The International Labour Rights Forum (ILRF) in its report titled Deadly secrets has revealed a shocking trend among clothing brands and retailers. Although they conducted factory audits they did not bother to share their vital findings with apparel manufacturing companies in the exporting countries. They did not warn government agencies or workers about the imminent dangers posed by the working environs in the factories.
All they did with the auditing results was to cease business with factories to safeguard their brand reputation and image rather than reveal the horrific secrets and tell workers about risks they face.
Furthermore, buyers negotiate contracts with manufacturers on the basis of price and quality of products being totally oblivious to the fact that the demand for a better working environment requires an additional investment. This is roundly ignored or bypassed.
In all, this is self-servingly unethical on the part of brand entities and retailers. The garment factory owners seem to have played into their hands by not feeling pressured enough to build all standard safety precautions into the structure of garments houses.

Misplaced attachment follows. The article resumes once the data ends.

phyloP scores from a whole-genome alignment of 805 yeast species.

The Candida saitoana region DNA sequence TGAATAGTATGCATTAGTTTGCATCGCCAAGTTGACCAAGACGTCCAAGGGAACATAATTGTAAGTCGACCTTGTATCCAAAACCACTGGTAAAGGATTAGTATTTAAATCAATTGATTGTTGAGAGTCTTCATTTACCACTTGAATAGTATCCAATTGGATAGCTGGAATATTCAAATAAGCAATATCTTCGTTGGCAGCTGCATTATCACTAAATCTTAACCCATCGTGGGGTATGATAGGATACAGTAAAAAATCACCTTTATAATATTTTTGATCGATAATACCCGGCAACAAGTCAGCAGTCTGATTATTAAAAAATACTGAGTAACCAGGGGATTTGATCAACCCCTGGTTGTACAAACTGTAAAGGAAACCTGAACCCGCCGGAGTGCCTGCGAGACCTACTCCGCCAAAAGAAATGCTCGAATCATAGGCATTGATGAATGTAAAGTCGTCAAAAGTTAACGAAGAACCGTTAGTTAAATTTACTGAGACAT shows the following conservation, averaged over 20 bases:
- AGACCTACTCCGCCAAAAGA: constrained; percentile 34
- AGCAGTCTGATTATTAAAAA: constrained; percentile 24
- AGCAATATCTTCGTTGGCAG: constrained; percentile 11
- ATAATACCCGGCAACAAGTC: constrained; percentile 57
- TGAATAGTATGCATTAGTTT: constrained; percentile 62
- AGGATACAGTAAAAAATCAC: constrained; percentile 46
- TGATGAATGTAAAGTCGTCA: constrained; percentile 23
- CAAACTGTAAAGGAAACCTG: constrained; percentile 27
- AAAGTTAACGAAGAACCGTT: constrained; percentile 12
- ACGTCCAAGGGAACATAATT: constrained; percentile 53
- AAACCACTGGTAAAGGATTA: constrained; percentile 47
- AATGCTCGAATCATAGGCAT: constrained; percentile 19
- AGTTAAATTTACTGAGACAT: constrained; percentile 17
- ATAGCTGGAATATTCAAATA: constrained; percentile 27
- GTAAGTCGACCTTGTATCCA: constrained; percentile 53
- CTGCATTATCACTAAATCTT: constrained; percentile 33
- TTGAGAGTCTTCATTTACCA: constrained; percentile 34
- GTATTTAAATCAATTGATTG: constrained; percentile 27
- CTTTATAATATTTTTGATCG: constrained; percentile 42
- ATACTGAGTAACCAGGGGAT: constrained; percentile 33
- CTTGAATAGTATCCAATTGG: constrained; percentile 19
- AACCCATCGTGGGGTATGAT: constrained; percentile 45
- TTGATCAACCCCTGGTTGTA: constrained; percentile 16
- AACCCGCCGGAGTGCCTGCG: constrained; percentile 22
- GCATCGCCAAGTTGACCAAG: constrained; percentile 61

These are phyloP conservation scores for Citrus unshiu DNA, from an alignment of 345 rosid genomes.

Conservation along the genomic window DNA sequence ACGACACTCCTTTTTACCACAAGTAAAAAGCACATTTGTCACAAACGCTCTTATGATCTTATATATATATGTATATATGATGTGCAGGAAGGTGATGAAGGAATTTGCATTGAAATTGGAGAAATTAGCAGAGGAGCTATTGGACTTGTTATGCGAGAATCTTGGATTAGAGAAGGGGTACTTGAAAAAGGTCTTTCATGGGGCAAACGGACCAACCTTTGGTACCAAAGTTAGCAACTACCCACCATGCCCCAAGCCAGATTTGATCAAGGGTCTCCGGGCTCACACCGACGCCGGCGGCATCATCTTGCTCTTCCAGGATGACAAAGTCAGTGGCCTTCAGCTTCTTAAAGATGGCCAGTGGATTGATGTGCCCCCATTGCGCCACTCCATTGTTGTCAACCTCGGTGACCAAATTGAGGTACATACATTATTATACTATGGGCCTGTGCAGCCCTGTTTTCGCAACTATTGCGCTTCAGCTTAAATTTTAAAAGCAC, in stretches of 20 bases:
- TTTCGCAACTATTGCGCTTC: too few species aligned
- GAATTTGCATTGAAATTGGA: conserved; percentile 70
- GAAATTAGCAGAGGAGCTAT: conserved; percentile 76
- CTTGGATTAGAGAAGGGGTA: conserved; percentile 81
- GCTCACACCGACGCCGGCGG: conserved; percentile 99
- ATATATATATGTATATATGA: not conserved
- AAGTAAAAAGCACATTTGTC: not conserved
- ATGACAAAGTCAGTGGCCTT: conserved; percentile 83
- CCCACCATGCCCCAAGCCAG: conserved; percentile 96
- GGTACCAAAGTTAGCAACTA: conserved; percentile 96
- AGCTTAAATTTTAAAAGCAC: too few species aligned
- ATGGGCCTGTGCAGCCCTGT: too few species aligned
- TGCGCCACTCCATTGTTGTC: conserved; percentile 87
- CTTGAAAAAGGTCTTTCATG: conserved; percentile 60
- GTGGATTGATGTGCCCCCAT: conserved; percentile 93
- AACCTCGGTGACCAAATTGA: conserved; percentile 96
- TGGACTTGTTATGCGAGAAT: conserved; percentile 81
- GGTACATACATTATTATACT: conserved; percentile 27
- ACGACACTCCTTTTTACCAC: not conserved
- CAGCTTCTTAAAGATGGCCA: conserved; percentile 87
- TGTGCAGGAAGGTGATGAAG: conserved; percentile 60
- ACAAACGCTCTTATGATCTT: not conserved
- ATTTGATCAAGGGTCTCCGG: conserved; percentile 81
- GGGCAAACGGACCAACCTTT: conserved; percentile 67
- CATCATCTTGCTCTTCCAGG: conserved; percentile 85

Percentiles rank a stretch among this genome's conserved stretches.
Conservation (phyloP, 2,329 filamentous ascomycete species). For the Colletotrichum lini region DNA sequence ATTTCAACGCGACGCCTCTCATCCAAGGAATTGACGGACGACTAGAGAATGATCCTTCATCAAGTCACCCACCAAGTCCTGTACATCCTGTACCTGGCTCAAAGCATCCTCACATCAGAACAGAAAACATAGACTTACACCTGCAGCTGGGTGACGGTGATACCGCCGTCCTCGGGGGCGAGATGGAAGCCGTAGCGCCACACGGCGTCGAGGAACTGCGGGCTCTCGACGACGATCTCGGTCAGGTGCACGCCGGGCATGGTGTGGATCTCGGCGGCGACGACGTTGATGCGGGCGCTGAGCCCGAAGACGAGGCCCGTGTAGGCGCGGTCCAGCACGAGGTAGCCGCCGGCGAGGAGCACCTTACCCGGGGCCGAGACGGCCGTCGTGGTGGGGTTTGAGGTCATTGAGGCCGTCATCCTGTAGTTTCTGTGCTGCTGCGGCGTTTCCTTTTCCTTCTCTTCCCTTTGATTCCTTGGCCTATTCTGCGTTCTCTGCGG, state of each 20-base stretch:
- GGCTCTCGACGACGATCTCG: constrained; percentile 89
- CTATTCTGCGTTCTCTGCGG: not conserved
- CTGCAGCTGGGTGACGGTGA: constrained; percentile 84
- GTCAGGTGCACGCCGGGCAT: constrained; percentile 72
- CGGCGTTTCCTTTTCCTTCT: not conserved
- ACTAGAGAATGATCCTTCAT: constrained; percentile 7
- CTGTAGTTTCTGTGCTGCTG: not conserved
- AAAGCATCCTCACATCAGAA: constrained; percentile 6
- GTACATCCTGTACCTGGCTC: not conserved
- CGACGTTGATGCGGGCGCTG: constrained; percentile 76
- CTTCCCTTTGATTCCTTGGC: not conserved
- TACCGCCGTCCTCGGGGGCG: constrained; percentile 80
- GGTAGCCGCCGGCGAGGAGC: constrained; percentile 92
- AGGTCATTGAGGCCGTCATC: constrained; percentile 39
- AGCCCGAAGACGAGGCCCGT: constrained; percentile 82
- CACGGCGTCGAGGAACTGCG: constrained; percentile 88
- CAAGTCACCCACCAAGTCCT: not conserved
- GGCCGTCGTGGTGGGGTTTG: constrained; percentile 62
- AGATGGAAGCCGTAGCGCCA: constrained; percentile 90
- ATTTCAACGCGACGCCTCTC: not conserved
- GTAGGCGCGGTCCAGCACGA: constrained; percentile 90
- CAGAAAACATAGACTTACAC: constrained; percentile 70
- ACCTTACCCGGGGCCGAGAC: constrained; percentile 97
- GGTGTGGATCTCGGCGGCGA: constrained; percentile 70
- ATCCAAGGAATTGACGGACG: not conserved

Basically, Bangladesh garment industry is 'founded on rock-bottom wages, labour rights restrictions and poorly enforced health and safety standards', as the author of the report, Bjorn Claeson pointed out.
The report instituted in the wake of deadly fires in Pakistan and Bangladesh which snuffed out 400 workers altogether and injured hundreds more calls for urgent attention from all concerned. It highlights a systemic failure that has been allowed to perpetuate for lack of any intervention at any point in time. This should be forthcoming now.
We could not agree more with the call for a 'new openness' in the garment industry where companies will share what they know about the dangers in work places and 'workers speak up and organise to protect themselves'.